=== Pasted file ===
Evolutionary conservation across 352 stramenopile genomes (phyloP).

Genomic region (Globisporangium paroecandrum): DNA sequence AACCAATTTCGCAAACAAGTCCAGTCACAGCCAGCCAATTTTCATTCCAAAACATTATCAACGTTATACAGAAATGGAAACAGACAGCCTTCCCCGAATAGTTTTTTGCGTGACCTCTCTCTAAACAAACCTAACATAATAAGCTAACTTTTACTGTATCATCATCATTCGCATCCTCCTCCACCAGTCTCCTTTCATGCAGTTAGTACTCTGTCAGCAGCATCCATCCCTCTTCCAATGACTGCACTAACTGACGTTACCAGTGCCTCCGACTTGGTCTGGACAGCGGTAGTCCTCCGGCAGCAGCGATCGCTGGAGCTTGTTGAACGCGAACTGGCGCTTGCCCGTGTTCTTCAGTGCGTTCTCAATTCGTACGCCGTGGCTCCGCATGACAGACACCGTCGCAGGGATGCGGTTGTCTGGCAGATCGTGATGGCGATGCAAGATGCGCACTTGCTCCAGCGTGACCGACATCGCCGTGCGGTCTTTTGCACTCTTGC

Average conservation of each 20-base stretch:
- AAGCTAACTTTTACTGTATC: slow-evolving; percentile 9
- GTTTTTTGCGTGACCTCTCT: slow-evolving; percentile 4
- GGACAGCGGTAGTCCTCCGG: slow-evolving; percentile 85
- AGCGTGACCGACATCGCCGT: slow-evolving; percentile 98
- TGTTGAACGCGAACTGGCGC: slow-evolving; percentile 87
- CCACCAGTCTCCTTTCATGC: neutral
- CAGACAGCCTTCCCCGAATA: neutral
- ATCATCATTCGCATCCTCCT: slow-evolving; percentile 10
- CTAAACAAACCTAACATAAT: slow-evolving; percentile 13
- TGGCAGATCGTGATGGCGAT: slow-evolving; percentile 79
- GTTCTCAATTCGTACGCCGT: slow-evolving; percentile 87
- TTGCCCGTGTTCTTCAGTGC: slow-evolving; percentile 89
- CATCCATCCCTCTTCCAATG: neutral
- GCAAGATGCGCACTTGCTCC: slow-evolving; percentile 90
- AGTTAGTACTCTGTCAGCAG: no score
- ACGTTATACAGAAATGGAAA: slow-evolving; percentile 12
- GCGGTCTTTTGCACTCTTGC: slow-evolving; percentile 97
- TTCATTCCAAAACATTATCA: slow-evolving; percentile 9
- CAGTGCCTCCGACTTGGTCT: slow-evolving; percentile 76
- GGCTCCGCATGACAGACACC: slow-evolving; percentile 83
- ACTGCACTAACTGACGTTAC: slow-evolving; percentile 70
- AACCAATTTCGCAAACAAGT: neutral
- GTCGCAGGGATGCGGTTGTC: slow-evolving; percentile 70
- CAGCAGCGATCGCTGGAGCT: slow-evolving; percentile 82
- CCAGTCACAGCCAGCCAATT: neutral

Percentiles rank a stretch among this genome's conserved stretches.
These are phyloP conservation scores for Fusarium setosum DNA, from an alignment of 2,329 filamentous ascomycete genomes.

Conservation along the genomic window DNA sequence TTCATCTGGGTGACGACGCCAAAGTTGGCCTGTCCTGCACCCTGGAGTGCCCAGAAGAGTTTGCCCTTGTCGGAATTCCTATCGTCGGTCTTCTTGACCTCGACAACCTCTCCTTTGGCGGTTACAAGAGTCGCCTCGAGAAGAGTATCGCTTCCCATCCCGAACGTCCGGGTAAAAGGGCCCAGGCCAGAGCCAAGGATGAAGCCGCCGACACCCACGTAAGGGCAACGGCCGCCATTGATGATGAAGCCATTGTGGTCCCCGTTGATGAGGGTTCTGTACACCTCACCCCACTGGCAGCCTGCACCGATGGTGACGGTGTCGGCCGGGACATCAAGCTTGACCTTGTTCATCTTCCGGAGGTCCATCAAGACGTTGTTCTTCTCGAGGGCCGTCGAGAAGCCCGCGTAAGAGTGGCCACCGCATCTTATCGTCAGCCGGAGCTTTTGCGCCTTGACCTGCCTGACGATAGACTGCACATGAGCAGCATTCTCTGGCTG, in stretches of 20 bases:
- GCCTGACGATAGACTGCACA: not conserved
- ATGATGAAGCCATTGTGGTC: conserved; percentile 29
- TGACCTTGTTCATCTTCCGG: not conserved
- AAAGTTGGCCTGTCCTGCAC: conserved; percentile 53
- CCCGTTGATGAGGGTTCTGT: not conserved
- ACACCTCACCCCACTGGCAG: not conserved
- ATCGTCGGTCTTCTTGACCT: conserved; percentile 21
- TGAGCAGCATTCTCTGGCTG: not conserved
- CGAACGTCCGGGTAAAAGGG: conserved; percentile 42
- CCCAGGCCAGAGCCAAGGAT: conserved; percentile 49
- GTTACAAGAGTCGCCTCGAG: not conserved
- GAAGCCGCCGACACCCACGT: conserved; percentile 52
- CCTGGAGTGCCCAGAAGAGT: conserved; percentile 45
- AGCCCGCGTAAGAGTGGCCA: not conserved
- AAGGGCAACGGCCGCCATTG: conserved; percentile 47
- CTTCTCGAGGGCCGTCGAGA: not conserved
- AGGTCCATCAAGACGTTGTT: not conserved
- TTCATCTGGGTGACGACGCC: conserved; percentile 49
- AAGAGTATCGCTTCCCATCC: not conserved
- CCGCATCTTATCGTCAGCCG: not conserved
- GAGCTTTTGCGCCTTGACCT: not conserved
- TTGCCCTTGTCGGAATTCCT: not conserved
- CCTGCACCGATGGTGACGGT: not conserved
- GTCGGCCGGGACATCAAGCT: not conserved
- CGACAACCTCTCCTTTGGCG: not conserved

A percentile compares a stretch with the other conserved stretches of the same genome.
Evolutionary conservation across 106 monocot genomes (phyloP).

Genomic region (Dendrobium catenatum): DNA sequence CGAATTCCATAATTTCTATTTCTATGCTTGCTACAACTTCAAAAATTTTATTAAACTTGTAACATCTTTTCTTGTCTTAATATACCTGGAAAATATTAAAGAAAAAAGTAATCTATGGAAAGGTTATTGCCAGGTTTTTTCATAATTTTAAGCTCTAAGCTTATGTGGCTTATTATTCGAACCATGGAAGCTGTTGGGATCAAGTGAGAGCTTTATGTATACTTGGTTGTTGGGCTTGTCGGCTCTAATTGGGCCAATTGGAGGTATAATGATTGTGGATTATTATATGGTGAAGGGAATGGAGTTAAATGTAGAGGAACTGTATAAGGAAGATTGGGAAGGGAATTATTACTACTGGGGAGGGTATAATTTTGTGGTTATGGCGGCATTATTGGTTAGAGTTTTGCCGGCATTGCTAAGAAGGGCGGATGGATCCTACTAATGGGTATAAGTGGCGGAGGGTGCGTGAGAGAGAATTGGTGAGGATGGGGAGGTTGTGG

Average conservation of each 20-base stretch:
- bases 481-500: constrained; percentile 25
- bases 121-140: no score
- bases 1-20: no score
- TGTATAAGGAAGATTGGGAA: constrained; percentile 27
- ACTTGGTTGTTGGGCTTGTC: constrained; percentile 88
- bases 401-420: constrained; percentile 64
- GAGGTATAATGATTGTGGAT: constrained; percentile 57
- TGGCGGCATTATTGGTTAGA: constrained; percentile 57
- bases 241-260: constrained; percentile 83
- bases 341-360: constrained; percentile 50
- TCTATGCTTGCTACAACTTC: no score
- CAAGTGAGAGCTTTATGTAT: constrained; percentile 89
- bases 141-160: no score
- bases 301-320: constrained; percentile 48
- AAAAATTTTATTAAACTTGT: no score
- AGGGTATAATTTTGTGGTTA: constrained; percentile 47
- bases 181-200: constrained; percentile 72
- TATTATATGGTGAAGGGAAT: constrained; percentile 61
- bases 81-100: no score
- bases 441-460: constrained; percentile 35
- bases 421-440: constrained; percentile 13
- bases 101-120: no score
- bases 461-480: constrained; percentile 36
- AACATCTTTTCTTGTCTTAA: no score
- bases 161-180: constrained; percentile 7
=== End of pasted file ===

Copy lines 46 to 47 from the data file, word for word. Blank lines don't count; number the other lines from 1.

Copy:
- AAGGGCAACGGCCGCCATTG: conserved; percentile 47
- CTTCTCGAGGGCCGTCGAGA: not conserved